ACKNOWLEDGEMENTS: Thank you Le from Science4All for prompting me to make this video by pointing out how urgent this message is, and helping so much with the script. Thank you also to Josh Silverman for his many invaluable comments on the script that made this a much better video. Thank you Dr Rohin from MedLifeCrisis for offering to check the script even though he’s working so hard because of COVID19. And thank you to Dr M.K. for vetting the medical accuracy here. There are no doubt mistakes left, but those are all my own.How to learn Quantum Mechanics on your own (a self-study guide)Looking Glass Universe2019-08-08 | This video gives you a some tips for learning quantum mechanics by yourself, for cheap, even if you don't have a lot of math background.

About me: in case you’re wondering, my name is Mithuna Yoganathan and I’m currently a PhD student studying theoretical physics at the University of Cambridge. If you want to know more about me, I made a video on my path into physics: https://youtu.be/nEhhQtq9gp4Electrons aren’t actual wavesLooking Glass Universe2019-06-09 | What does "the electron is a wave" actually mean? Be careful not to take the statement too literally.From being terrible at math to a quantum physicist - my journeyLooking Glass Universe2019-03-05 | My path into theoretical physics wasn't a super traditional, since I started off very very bad at math. I hope this video shows you there's no such think as someone who isn't a maths person- since I ended up majoring in pure maths and loving it.How to take a scientific approach to charityLooking Glass Universe2018-12-07 | Vote for GiveWell on the Project for Awesome website!: http://www.projectforawesome.com/watch?v=YMxtImOzyGw

Many people have the view that charity is either ineffective or corrupt. In this video we discuss why it certainly doesn't have to be that way -if we take a more scientific approach to doing good. (Just to be clear though, this isn't meant to disparage other charities and/or Project for Awesome. I personally am a fan of Partners in Health (one of the main P4A charities) as well as many others that GiveWell doesn't currently list as it's top charities.)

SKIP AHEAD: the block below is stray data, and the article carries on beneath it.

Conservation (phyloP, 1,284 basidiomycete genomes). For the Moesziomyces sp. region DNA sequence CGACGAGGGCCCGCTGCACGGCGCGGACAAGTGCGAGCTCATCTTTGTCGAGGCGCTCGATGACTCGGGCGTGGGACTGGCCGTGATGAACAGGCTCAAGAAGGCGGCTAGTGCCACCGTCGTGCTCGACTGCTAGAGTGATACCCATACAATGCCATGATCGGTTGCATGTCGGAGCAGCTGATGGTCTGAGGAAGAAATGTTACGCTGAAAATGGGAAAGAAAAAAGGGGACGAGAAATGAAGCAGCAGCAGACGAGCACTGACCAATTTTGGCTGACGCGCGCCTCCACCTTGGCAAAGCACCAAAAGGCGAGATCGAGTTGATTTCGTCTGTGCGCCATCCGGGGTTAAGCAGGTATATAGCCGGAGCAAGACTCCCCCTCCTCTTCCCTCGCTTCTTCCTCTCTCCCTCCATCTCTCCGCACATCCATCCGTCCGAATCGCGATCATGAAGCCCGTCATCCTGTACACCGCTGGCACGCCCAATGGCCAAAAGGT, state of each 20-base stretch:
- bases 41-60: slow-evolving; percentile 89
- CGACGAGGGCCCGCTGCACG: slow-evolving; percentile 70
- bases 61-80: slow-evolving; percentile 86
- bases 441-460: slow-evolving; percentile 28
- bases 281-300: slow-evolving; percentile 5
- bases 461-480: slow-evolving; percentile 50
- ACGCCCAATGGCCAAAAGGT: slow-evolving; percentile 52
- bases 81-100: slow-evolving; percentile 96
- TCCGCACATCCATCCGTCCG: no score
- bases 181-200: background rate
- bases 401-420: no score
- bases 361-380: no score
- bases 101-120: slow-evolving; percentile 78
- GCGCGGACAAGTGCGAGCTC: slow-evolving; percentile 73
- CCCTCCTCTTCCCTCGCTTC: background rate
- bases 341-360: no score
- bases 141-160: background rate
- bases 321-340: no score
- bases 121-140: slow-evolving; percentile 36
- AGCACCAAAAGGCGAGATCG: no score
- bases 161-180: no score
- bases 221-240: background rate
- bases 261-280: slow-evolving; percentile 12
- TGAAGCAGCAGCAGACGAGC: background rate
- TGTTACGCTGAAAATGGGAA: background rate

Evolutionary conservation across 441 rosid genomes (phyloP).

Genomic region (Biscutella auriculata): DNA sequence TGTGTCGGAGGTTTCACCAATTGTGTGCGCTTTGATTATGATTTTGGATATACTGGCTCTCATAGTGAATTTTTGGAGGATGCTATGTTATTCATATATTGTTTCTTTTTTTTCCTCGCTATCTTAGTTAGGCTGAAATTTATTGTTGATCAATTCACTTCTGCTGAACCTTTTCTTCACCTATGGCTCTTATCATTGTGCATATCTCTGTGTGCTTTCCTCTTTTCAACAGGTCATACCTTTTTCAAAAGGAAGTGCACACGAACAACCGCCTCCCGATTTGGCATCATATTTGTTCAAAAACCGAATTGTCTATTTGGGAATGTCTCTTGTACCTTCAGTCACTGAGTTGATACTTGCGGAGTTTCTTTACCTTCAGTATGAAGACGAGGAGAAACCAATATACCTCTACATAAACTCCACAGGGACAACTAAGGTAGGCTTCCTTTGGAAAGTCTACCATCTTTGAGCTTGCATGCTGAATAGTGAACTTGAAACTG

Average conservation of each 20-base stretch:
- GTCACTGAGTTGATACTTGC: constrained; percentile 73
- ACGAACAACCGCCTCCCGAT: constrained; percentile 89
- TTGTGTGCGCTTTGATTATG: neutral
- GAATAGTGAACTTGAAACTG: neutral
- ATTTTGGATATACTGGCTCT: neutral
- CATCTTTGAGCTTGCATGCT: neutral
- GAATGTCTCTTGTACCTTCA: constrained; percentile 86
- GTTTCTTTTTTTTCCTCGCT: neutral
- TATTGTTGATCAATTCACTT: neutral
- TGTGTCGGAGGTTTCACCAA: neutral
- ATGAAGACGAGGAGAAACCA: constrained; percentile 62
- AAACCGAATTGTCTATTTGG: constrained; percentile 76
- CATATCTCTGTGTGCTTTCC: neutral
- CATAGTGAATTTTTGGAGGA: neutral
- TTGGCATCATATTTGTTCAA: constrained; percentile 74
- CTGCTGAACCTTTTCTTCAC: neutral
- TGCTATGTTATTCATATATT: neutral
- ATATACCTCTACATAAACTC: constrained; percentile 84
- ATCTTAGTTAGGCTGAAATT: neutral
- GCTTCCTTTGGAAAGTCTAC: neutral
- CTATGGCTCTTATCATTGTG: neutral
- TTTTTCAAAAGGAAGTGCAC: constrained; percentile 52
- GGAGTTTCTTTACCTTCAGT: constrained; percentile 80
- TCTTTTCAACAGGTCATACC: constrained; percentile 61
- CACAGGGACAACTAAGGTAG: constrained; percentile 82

(Ad revenue from this video will go to GiveWell, by the way)

Reading recommendation:

If you enjoyed this video and want to know more, I really recommend Doing Good Better, by William Macaskill. I don't fully agree with every aspect of it (in particular, it takes a very utilitarian approach, even though you can take other moral views and come to similar conclusions). But it is a really excellent introduction to this topic, which is called Effective Altruism.

Citations:

My account of Michael Kremer's work comes from Doing Good Better, but the original papers are below. Just to be clear though, this doesn't mean that textbooks, flipcharts and more teachers are never useful. Just that they were not in these specific places and times tested. General overview: "Randomized Evaluations of Educational Programs in Developing Countries: Some Lessons" www.jstor.org/stable/3132208? Textbooks: "Many Children Left Behind? Textbooks and Test Scores in Kenya" www.povertyactionlab.org/evaluation/textbooks-and-test-scores-kenya Flipcharts: "Retrospective vs. prospective analyses of school inputs: the case of flip charts in Kenya" www.poverty-action.org/study/flipcharts-and-school-inputs-kenya